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Stagecoach Movie Review

john ford film ringo

1939 – John Ford –

Director John Ford loved praising Stagecoach for not having a single respectable person among its characters. This theme of social ostracism serves as a linchpin to unite the film and seemed to interest the director even more than the many staples of the genre that this pioneering movie (Ford's first sound western) helped to establish. The nine people who gather to take the stagecoach from Tonto to Lordsburg feature among them a prostitute named Dallas (Claire Trevor), who is literally escorted to the stagecoach by the vinegar-faced ladies of the Law and Order League, and a drunken doctor (Thomas Mitchell, in an Oscar-winning performance), who barely has time to grab his shingle as he is told to clear out. These two, along with the Ringo Kid (John Wayne), an escaped prisoner out to revenge himself on the killers of his family in Lordsburg, give the film its rich heart and soul. (And also its irreverence: as the stage pulls out of Tonto, Ford shows the gasping faces of the Law and Order League as the doctor salutes them off-screen with an obscene gesture.)

Some of the other characters appear primarily for comic relief. Andy Devine plays Buck, the stagecoach driver with a safety-first policy about riding into Apache territory. Donald Meek plays a whiskey salesman who naturally attracts the doctor's friendship and concern. The remainder of the cast represents various degrees of unhealthy civilization. Curly (George Bancroft), the marshal, rides along with Buck to do his duty and make sure the Ringo Kid is returned to prison. A genteel cardsharp (John Carradine) looks out for Mrs. Mal-lory (Louise Platt), the pregnant wife traveling to meet her calvary-officer husband. The longest tirade of complaints comes from Gatewood (Berton Churchill), the banker who has embezzled payroll funds and hugs his fat satchel lovingly. Ford balances scenes of action with stops along the way to emphasize the character drama. In Dry Fork, Ringo chides Curly about snubbing Dallas in taking the vote to ride into Apache country. As the other travelers discreetly move away from Dallas at the lunch table, Ringo befriends her, and these two outcasts form an attraction.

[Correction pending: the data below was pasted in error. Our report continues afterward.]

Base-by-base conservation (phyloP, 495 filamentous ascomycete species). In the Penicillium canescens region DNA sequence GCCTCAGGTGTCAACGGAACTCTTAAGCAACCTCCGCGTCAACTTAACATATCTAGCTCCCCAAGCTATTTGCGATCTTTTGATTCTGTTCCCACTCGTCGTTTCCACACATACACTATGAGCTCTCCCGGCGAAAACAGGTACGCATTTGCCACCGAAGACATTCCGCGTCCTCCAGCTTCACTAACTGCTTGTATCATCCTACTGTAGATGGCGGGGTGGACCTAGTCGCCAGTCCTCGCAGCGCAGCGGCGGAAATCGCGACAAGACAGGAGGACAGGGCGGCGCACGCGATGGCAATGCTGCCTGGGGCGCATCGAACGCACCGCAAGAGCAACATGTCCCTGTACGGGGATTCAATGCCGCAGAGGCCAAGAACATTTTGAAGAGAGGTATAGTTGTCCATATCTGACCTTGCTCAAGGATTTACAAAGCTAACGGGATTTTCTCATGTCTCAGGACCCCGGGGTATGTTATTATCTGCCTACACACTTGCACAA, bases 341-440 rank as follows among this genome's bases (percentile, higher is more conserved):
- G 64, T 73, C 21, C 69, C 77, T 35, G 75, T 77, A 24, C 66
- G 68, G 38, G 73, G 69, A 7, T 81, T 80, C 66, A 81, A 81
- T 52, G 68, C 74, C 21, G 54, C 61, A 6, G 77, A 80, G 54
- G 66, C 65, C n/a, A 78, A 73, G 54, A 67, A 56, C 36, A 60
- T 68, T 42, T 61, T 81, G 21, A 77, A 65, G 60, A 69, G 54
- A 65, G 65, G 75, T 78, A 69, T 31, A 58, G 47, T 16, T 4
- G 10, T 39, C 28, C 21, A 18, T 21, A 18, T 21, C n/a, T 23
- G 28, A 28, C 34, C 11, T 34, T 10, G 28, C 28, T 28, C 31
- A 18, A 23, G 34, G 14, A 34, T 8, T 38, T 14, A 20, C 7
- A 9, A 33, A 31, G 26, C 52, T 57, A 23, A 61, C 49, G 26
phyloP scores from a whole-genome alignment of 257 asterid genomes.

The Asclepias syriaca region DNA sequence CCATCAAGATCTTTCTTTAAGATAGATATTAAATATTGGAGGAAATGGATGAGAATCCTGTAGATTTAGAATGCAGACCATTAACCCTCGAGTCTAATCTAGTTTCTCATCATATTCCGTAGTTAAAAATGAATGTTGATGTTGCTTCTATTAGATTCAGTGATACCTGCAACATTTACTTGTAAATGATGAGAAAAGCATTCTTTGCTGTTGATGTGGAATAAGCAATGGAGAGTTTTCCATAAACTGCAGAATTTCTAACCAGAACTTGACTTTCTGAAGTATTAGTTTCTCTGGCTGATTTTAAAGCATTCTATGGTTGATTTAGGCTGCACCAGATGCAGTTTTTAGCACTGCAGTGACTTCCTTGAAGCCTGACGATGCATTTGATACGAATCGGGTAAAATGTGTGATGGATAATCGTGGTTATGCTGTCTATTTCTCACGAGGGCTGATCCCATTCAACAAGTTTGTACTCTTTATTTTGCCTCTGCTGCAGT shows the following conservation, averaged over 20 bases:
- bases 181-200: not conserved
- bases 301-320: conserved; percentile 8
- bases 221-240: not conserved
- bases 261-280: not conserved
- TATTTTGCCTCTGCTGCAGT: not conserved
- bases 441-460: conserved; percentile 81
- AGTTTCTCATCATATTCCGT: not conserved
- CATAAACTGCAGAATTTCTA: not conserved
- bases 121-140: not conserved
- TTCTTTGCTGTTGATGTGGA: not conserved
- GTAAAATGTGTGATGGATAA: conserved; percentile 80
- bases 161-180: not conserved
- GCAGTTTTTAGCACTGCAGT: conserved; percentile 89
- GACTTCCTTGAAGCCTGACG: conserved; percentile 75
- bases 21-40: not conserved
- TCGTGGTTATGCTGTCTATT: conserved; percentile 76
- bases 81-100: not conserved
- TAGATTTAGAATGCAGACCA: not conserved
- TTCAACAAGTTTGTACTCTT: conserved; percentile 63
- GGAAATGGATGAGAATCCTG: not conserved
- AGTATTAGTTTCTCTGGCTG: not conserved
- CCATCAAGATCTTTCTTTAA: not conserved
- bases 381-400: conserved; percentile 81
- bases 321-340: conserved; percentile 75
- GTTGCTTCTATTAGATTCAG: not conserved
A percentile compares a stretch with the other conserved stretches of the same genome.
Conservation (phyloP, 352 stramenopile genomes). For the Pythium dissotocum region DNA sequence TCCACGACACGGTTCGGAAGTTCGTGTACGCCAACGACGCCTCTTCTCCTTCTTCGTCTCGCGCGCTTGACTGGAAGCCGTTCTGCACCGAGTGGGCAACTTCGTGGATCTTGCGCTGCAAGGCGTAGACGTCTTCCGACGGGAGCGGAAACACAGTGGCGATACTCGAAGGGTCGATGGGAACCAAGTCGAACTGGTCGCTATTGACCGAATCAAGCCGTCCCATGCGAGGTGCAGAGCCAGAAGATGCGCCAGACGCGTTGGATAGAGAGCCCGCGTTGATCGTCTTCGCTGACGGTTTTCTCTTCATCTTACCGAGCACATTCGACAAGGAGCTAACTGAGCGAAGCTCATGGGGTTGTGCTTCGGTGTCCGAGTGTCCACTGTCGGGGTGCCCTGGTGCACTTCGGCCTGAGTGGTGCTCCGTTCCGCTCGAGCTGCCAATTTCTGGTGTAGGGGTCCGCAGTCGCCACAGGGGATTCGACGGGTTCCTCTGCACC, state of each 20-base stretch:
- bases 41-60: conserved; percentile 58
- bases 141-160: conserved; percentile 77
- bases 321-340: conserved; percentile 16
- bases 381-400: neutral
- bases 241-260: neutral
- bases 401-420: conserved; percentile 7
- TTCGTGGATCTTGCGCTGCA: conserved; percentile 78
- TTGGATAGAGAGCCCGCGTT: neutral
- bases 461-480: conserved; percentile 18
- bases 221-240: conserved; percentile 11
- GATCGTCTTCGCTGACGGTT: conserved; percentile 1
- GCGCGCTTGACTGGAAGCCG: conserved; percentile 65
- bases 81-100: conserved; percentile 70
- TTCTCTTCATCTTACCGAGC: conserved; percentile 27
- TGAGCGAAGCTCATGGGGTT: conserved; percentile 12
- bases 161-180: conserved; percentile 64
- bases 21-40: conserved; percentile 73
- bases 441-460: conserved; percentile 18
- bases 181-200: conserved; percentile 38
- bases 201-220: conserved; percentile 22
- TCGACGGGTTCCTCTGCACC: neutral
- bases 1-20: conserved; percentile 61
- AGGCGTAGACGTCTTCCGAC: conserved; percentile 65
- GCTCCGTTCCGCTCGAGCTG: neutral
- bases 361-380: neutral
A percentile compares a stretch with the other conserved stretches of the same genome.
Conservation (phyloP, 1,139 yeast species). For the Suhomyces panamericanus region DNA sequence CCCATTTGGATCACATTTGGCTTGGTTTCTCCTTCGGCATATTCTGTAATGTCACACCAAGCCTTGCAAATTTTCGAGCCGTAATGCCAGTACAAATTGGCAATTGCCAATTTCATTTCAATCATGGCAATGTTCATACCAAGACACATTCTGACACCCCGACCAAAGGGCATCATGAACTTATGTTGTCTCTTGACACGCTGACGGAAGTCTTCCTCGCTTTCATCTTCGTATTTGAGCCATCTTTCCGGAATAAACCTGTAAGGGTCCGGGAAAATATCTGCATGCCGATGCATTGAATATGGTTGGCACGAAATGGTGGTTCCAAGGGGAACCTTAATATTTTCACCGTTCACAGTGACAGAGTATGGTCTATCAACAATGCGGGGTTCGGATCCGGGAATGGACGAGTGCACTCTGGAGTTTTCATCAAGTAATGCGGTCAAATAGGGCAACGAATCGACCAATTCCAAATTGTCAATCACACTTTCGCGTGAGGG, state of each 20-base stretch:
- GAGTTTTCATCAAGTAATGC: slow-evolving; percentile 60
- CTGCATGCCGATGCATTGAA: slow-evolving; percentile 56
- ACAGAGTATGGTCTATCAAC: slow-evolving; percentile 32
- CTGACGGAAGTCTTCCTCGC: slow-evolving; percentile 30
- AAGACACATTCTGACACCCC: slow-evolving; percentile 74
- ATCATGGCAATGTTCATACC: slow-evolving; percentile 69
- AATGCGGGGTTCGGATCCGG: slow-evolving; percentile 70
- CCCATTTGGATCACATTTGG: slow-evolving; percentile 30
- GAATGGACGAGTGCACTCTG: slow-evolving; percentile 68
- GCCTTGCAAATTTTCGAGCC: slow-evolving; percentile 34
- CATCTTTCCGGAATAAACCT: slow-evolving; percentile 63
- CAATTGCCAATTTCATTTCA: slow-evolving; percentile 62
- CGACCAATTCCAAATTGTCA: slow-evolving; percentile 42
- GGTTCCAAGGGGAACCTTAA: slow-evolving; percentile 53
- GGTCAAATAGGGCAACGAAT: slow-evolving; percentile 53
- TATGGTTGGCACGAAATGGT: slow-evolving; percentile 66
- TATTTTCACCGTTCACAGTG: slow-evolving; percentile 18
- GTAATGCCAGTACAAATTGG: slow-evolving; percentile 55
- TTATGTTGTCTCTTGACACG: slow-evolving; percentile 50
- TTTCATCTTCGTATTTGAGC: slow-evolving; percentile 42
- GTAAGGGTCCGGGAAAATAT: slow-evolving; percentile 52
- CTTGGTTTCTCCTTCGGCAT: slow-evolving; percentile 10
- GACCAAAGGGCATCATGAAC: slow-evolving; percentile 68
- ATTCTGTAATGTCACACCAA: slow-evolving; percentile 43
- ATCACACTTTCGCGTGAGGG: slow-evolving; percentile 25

The sweeping Monument Valley vistas that Ford used for the first time in this film are the more powerful by being connected to the story thematically. They epitomize the real frontier spirit of honor and integrity that Curly comes to respect in the Ringo Kid rather than the tainted standards of corrupted civilization represented by Gatewood and the ladies of the Law and Order League. Stagecoach happily stands social convention on its ear. It is an anarchic western, and the most fitting summation of its spirit comes from Ford's mouthpiece, the doctor, who in the final shot of the film watches the Ringo Kid and Dallas ride off toward the border and says, “That's saved them from the blessings of civilization.”

(The negative had so deteriorated that for many years it looked as if the film might never be seen again in pristine shape. A clean set of release prints, however, were struck around 1970 from a private copy of the film owned by John Wayne. Since then the film has been restored. Newer cassettes and the DVD version feature this restored print, which captures the rich textures of the nighttime shots in Bert Glennon's Oscar-winning cinematography.)

Cast: John Wayne (the Ringo Kid), Claire Trevor (Dallas), Andy Devine (Buck), John Carradine (Hatfield), Thomas Mitchell (Doc Boone), Louise Platt (Lucy Mallory), George Bancroft (Curly), Donald Meek (Mr. Peacock), Berton Churchill (Mr. Gatewood), Tim Holt (Lieutenant Blanchard), Tom Tyler (Luke Plummer), Yakima Canutt (Calvary Scout), Duke Lee (sheriff of Lordsburg), Louis Mason (sheriff of Tonto), Bryant Washburn (calvary captain) Screenwriter: Dudley Nichols Cinematographer: Bert Glennon Composer: Gerard Carbonara, Richard Hageman, W. Franke Harling, John Leipold, Leo Shuken, Walter Wanger Running Time: 96 minutes Format: DVD Awards Academy Awards, 1939: Supporting Actor (Thomas Mitchell), Score; Nominations: Black and White Cinematography (Bert Glennon), Director (John Ford), Editing, Interior Decoration, Picture; National Board of Review Awards, 1939: 10 Best Films of the Year; New York Film Critics Awards, 1939: Director (John Ford), Picture Budget: $531,000 Box Office: $1M.

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